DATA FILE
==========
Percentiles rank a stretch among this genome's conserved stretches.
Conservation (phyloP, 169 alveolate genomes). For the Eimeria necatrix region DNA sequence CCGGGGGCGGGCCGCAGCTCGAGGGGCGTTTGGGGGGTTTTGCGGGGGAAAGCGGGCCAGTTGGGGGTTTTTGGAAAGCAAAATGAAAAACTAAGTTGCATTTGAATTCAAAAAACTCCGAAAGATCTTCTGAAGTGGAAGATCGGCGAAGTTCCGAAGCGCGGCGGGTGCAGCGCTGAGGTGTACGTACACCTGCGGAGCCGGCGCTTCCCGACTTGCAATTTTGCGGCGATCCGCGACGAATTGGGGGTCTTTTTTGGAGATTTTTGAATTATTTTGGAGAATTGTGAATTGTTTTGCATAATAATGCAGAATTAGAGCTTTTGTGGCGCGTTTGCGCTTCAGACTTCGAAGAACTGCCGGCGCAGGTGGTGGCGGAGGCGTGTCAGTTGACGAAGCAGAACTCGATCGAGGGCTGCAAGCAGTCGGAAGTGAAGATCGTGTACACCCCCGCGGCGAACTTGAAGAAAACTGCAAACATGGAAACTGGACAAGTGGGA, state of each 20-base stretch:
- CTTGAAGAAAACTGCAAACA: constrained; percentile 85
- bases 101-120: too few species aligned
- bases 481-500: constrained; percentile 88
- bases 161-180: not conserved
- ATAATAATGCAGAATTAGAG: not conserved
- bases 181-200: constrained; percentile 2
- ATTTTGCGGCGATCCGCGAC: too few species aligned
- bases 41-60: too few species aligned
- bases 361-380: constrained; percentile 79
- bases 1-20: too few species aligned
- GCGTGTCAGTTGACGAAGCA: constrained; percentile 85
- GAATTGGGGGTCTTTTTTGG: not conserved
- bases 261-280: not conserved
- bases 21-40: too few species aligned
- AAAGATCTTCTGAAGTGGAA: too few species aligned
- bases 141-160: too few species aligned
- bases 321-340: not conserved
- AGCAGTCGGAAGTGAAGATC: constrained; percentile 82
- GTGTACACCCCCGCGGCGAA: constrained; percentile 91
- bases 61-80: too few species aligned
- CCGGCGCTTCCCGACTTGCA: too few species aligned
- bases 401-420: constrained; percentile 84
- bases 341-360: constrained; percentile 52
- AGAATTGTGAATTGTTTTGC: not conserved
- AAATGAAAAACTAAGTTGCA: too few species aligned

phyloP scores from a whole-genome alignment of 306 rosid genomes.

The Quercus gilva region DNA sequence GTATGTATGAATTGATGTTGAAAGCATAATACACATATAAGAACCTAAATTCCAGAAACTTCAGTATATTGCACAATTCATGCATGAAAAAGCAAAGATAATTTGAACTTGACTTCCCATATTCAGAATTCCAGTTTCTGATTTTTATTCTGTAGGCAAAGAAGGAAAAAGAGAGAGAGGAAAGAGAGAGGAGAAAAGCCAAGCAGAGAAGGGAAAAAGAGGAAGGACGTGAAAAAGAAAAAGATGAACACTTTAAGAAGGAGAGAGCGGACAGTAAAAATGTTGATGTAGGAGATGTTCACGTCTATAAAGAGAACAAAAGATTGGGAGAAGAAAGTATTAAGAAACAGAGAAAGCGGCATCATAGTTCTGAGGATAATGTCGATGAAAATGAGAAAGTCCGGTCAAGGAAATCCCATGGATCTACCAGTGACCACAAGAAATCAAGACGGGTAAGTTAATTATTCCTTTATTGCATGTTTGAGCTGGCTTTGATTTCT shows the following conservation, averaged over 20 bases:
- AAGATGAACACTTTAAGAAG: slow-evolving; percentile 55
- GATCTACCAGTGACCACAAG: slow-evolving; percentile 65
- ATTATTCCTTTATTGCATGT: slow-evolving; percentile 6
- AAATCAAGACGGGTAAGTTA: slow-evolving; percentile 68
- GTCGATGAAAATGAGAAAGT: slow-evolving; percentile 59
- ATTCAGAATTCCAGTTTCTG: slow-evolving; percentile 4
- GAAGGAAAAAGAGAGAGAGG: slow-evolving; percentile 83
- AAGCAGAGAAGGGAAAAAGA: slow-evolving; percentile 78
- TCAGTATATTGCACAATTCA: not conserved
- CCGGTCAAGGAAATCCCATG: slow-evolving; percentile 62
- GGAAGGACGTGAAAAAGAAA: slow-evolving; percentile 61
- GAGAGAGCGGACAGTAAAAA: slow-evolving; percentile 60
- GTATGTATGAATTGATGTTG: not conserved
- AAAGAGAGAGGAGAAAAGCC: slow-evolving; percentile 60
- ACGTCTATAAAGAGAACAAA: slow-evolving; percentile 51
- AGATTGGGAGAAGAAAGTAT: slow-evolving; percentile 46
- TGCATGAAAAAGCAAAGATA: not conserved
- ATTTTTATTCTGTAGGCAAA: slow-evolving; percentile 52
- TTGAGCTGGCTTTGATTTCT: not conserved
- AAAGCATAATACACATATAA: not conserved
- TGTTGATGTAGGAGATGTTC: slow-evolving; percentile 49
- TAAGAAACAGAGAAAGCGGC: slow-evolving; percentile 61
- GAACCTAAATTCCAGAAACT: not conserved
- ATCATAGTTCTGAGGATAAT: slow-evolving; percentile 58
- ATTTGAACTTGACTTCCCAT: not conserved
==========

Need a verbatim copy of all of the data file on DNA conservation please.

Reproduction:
Percentiles rank a stretch among this genome's conserved stretches.
Conservation (phyloP, 169 alveolate genomes). For the Eimeria necatrix region DNA sequence CCGGGGGCGGGCCGCAGCTCGAGGGGCGTTTGGGGGGTTTTGCGGGGGAAAGCGGGCCAGTTGGGGGTTTTTGGAAAGCAAAATGAAAAACTAAGTTGCATTTGAATTCAAAAAACTCCGAAAGATCTTCTGAAGTGGAAGATCGGCGAAGTTCCGAAGCGCGGCGGGTGCAGCGCTGAGGTGTACGTACACCTGCGGAGCCGGCGCTTCCCGACTTGCAATTTTGCGGCGATCCGCGACGAATTGGGGGTCTTTTTTGGAGATTTTTGAATTATTTTGGAGAATTGTGAATTGTTTTGCATAATAATGCAGAATTAGAGCTTTTGTGGCGCGTTTGCGCTTCAGACTTCGAAGAACTGCCGGCGCAGGTGGTGGCGGAGGCGTGTCAGTTGACGAAGCAGAACTCGATCGAGGGCTGCAAGCAGTCGGAAGTGAAGATCGTGTACACCCCCGCGGCGAACTTGAAGAAAACTGCAAACATGGAAACTGGACAAGTGGGA, state of each 20-base stretch:
- CTTGAAGAAAACTGCAAACA: constrained; percentile 85
- bases 101-120: too few species aligned
- bases 481-500: constrained; percentile 88
- bases 161-180: not conserved
- ATAATAATGCAGAATTAGAG: not conserved
- bases 181-200: constrained; percentile 2
- ATTTTGCGGCGATCCGCGAC: too few species aligned
- bases 41-60: too few species aligned
- bases 361-380: constrained; percentile 79
- bases 1-20: too few species aligned
- GCGTGTCAGTTGACGAAGCA: constrained; percentile 85
- GAATTGGGGGTCTTTTTTGG: not conserved
- bases 261-280: not conserved
- bases 21-40: too few species aligned
- AAAGATCTTCTGAAGTGGAA: too few species aligned
- bases 141-160: too few species aligned
- bases 321-340: not conserved
- AGCAGTCGGAAGTGAAGATC: constrained; percentile 82
- GTGTACACCCCCGCGGCGAA: constrained; percentile 91
- bases 61-80: too few species aligned
- CCGGCGCTTCCCGACTTGCA: too few species aligned
- bases 401-420: constrained; percentile 84
- bases 341-360: constrained; percentile 52
- AGAATTGTGAATTGTTTTGC: not conserved
- AAATGAAAAACTAAGTTGCA: too few species aligned

phyloP scores from a whole-genome alignment of 306 rosid genomes.

The Quercus gilva region DNA sequence GTATGTATGAATTGATGTTGAAAGCATAATACACATATAAGAACCTAAATTCCAGAAACTTCAGTATATTGCACAATTCATGCATGAAAAAGCAAAGATAATTTGAACTTGACTTCCCATATTCAGAATTCCAGTTTCTGATTTTTATTCTGTAGGCAAAGAAGGAAAAAGAGAGAGAGGAAAGAGAGAGGAGAAAAGCCAAGCAGAGAAGGGAAAAAGAGGAAGGACGTGAAAAAGAAAAAGATGAACACTTTAAGAAGGAGAGAGCGGACAGTAAAAATGTTGATGTAGGAGATGTTCACGTCTATAAAGAGAACAAAAGATTGGGAGAAGAAAGTATTAAGAAACAGAGAAAGCGGCATCATAGTTCTGAGGATAATGTCGATGAAAATGAGAAAGTCCGGTCAAGGAAATCCCATGGATCTACCAGTGACCACAAGAAATCAAGACGGGTAAGTTAATTATTCCTTTATTGCATGTTTGAGCTGGCTTTGATTTCT shows the following conservation, averaged over 20 bases:
- AAGATGAACACTTTAAGAAG: slow-evolving; percentile 55
- GATCTACCAGTGACCACAAG: slow-evolving; percentile 65
- ATTATTCCTTTATTGCATGT: slow-evolving; percentile 6
- AAATCAAGACGGGTAAGTTA: slow-evolving; percentile 68
- GTCGATGAAAATGAGAAAGT: slow-evolving; percentile 59
- ATTCAGAATTCCAGTTTCTG: slow-evolving; percentile 4
- GAAGGAAAAAGAGAGAGAGG: slow-evolving; percentile 83
- AAGCAGAGAAGGGAAAAAGA: slow-evolving; percentile 78
- TCAGTATATTGCACAATTCA: not conserved
- CCGGTCAAGGAAATCCCATG: slow-evolving; percentile 62
- GGAAGGACGTGAAAAAGAAA: slow-evolving; percentile 61
- GAGAGAGCGGACAGTAAAAA: slow-evolving; percentile 60
- GTATGTATGAATTGATGTTG: not conserved
- AAAGAGAGAGGAGAAAAGCC: slow-evolving; percentile 60
- ACGTCTATAAAGAGAACAAA: slow-evolving; percentile 51
- AGATTGGGAGAAGAAAGTAT: slow-evolving; percentile 46
- TGCATGAAAAAGCAAAGATA: not conserved
- ATTTTTATTCTGTAGGCAAA: slow-evolving; percentile 52
- TTGAGCTGGCTTTGATTTCT: not conserved
- AAAGCATAATACACATATAA: not conserved
- TGTTGATGTAGGAGATGTTC: slow-evolving; percentile 49
- TAAGAAACAGAGAAAGCGGC: slow-evolving; percentile 61
- GAACCTAAATTCCAGAAACT: not conserved
- ATCATAGTTCTGAGGATAAT: slow-evolving; percentile 58
- ATTTGAACTTGACTTCCCAT: not conserved